by arielle castillo | June 17, 2013 | Food & Drink
Frans in the garden at Essensia.
Chef Julie Frans takes familiar staples and gives them a fresh Miami twist.
Glass noodle salad with Key West shrimp, mangoes, tomatoes, radishes, mint, peanuts, and sweet chili tamarind vinaigrette.
Essensia’s sausage and mushroom flatbread is made with local artisanal sausage, Paradise Farms oyster mushrooms, leeks, and Gruyère.
Essensia Restaurant & Lounge
The word itself is Latin for such terms as “essence,” “whole,” and “substance.” And as Miami’s premier “mind, body, and soul” restaurant, Essensia Restaurant & Lounge delivers just that. The Palms Hotel & Spa’s hidden jewel of a farm-to-table restaurant lies just blocks north of the boisterous Collins Avenue scene. But with its soothing interior and salubrious menu, Essensia might as well be on a different island. In the eatery’s circular main dining room and on its tropically landscaped veranda, tranquility reigns. Hotel guests and health-minded locals proceed unhurriedly over dishes from a book-length menu of eco-friendly but satisfying choices showcasing the best local ingredients.
With an entire seasonally changing menu committed to green principles, Essensia may well be the only restaurant of its kind in Miami. And if it’s lacking in flash or scene points, it does so on purpose as its devoted following of local regulars prefers it that way. And the experts agree. “It is only natural that the local-food movement would be growing with such momentum in parallel with the caliber of chefs we have in Miami,” says Renée Frigo Graeff, president of Slow Food Miami, a local nonprofit supporting good, clean, and fair food. “Great-tasting food starts with simple, fresh, and high-quality ingredients.”
The concept of the restaurant dates back to 2010, when The Palms Hotel & Spa’s owners (boutique hoteliers the Krause family) envisioned a lush, polished respite to contrast South Beach’s contemporary hipness, and formulated a restaurant idea to match. For the executive chef position, they originally tapped Frank Jeannetti, known for his roles at Pacific Time, Nemo, and Pearl. His menu for Essensia felt something like stealth health food: organic and responsibly sourced ingredients turned into lightened takes on global comfort classics like risotto and short ribs.
When Jeannetti departed in 2011, The Palms re-energized the restaurant and freshened up the offerings, and the owners found a perfect candidate in signature chef Julie Frans. A recent transplant from the San Diego area, her philosophy carried a decidedly progressive, inherently California attitude.
“The theme of cooking in San Diego is using local, seasonal produce. You just wouldn’t start a small restaurant without being really in touch with what’s going on at the local farms,” she says. Frans also spent several years as a traveling chef aboard yachts, honing her skills while sourcing produce in far-flung street markets or cooking fish pulled from the ocean just minutes before. “I would look for ingredients, then build the menu around them, rather than trying to build a menu first and then trying to find the ingredients.”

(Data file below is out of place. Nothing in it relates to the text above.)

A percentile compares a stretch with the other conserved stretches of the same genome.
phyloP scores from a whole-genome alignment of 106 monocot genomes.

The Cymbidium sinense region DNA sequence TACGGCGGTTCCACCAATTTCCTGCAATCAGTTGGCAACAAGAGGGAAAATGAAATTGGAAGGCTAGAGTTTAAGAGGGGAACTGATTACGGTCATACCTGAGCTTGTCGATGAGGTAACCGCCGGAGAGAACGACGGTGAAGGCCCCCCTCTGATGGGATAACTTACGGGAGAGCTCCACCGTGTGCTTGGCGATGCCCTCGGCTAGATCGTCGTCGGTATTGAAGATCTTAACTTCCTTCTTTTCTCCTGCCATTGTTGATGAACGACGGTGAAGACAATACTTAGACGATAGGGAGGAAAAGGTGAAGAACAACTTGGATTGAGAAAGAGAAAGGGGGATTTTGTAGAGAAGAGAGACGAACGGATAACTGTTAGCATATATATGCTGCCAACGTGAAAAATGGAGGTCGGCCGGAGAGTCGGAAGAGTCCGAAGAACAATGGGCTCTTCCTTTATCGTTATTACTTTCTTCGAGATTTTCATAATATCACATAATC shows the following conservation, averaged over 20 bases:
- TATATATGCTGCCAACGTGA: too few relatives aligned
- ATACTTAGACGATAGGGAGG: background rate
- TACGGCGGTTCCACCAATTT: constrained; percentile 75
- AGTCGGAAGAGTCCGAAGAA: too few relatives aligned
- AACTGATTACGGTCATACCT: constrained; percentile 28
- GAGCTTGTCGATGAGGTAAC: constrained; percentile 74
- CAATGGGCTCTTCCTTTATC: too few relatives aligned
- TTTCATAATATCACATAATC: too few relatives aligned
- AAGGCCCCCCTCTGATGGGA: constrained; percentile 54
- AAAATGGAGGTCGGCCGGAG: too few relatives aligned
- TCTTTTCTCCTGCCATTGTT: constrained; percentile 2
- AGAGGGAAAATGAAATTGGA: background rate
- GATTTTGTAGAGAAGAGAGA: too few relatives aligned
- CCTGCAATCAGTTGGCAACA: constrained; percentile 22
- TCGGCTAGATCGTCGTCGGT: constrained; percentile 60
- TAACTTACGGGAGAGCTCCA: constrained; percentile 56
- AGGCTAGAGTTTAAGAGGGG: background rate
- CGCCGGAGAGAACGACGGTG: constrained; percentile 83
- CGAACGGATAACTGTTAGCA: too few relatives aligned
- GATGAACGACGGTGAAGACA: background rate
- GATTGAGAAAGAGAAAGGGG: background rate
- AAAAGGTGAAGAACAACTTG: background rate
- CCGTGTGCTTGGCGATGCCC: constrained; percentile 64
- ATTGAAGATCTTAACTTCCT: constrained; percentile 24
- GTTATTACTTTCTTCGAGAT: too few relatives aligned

But South Florida’s seasons (or lack thereof) and unusual array of produce posed a welcome challenge. “In Florida, you have everything during the winter—all the typical summer ingredients like corn and tomatoes, and spring ingredients like artichoke. But then in the summer, you don’t get anything. All you get is tropical fruits and avocado,” she says.
Still, Frans has used these ingredients to great effect for the restaurant’s newest summer menu, one of the twice-annual total menu rewrites the chef has planned. For some offerings, she has taken familiar staples and given them a Miami twist, such as a reinterpretation of caprese salad that pairs meaty Paradise Farms mamey fruit with local burrata, Thai basil, and pistachio oil.
Fruit again shows up in savory form in a tangy yellowtail tartare accompanied by passion fruit, avocado, citrus, and herbs. In other, more straight-ahead savory fare, there are still local touches; for a sausage and mushroom flatbread topped with leeks and Gruyère, Frans sources the ingredients from South Florida.
Yet even with the more filling-sounding selections, the overall effect is light. Portions are moderate, and rich ingredients add just enough flavor without too much heft. It’s the perfect balance of indulgence and virtuousness for the South Beach crowd—at least those in the know. “The local fans of the restaurant already get it. It’s a small handful, but it’s a very loyal following,” Frans says. “More and more people will find out how it feels to eat that clean [type] of food and relax, and they’ll fall in love with it.” 3025 Collins Ave., Miami Beach, 305-908-5458
photography by gary james